Tennis Elbow / Lateral Epicondylitis

Tennis elbow or lateral epicondylitis is a common injury causing pain on the outside of the elbow.

Despite it's name, this condition is not commonly seen in tennis players but more in work related elbow injuries particularly where repetitive stress is involved. Symptoms can be similar to those of other elbow injuries so it is important to get a correct diagnosis early on.

Symptoms

Tennis elbow assessmentSymptoms typically consist of pain about 1 to 2 cm down from the bony part on the outside of the elbow called the lateral epicondyle. The patient will have weakness in the wrist and difficulty doing simple tasks such as opening a door handle or shaking hands with someone. Pain is reproduced when pressing just below the lateral epicondyle on the outside of the elbow as well as when trying to straighten or extend the hand and fingers against resistance. See assesment & diagnosis for more information.

Entrapment of the radial nerve as well as neck injury can have similar symptoms.

Tennis elbow explained

Tennis elbowLateral epicondylitis as it is sometimes technically known is inflammation of the lateral epicondyle or bony bit on the outside of the elbow where the muscles attach. However, actual inflammation of the tendon is rare and the cause of the lateral elbow pain could be degeneration of the tendon.

It occurs most commonly in the tendon of the Extensor carpi radialis brevis muscle where there is an increase in pain receptors making the region extremely tender.

The most common cause is overuse or repetitive strain caused by repeated extension or bending back of the wrist against resistance. Gripping heavy objects like a manual screw driver, weight training or handling bricks will also cause tennis elbow. This is seen much more often than in tennis players.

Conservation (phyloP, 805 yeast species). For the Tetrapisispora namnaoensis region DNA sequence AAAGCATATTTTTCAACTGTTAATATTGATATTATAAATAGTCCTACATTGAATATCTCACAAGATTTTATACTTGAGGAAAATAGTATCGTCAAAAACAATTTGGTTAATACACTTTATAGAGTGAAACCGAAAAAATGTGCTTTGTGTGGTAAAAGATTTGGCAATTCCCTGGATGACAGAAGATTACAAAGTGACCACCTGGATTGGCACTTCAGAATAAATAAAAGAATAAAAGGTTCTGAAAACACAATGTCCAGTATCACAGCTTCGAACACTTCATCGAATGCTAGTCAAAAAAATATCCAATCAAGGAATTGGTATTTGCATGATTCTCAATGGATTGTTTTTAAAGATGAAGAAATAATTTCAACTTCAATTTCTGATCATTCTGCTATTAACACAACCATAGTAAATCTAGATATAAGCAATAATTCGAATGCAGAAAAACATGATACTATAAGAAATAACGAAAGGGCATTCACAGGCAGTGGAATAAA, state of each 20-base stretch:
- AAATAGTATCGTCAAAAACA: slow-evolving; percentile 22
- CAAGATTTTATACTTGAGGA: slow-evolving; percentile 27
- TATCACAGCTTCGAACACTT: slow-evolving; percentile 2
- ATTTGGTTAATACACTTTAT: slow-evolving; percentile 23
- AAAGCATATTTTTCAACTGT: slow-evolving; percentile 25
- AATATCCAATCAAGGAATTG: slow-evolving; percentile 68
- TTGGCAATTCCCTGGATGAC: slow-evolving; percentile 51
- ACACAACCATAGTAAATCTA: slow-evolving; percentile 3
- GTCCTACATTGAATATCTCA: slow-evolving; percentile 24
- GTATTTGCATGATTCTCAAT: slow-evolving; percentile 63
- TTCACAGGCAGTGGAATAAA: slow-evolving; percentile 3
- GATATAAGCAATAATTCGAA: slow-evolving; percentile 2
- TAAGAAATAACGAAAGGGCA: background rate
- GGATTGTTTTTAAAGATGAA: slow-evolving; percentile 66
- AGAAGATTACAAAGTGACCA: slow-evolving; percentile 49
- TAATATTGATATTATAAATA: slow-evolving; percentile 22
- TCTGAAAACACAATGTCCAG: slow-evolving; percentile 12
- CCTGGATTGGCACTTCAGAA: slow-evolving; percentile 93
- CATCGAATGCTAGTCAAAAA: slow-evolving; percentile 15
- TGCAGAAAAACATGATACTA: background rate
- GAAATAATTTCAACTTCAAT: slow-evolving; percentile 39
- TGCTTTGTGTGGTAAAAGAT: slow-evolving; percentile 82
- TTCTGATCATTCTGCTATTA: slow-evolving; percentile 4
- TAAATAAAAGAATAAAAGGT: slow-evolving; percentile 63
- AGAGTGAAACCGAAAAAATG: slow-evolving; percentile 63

Tennis backhandHowever, if tennis is thought to be the cause then the following should be considered. A poor backhand technique in tennis. If the wrist is bent when striking a back hand the huge forces are transferred through the tendons to the elbow rather than through the entire arm. A racket grip that is too small. This will make the muscles work harder increasing the forces through the tendon. Strings that are too tight. More shock and energy will be transmitted through the forearm from the ball. Playing with wet, heavy balls.

Two types of onset are commonly seen. Sudden onset in a single instance of exertion such as a late back hand where the extensors of the wrist become strained. This is thought to correspond to micro-tearing of the tendon. Late Onset: This normally takes place within 24-72 hours after an intensive term of unaccustomed wrist extension. Examples may be a tennis player using a new racket or even a person who's spent a weekend doing DIY.

Treatment

No single treatment for lateral epicondylitis has been shown to be totally effective, however a combination of the treatments below are known to resolve tennis elbow over time. Each individual will react differently to different treatments.

What can the athlete do?

Tennis elbow braceApplying ice or cold therapy to the elbow (15 mins up to six times a day) to reduce pain and inflammation if present is a good start. Rest is an extremely important component of treatment and the patient that fails to rest the elbow sufficiently will struggle. Wearing a specialist elbow brace to protect the tendon whilst healing can take some of the strain off the elbow by changing the direction of forces through the tendon. As with all soft tissue injuries a comprehensive rehabilitation program of exercises should be completed.

What can a sports injury specialist or doctor do?

A professional will make an accurate diagnosis ruling out other conditions and nerve involvement. Applying ultrasound or laser treatment can help reduce pain and inflammation as well as stimulate healing. A doctor can also prescribe pain reducing and anti inflammatory drugs such as Ibuprofen. A steroid injection to reduce inflammation if present is also an option.

Wrist extensor exerciseManual therapy treatments such as massage therapy, myofacial release and transverse friction techniques across the tendon may also be beneficial, especially if initial rest and ice is unsuccessful. Acupuncture has also been shown to be effective for tennis elbow as well as extracorporeal shock wave therapy.

In addition to the correct diagnosis it is important to identify and correct any tennis elbow causes either work related or tennis technique related and a good tennis coach should also be able to provide advice.

A full rehab program should be prescribed with advice on exercises neural stretching exercises if nerve tissue involvement is suspected. If all conservative treatment fails then surgery may be indicated, although it is likely to be a year before this is considered by a surgeon.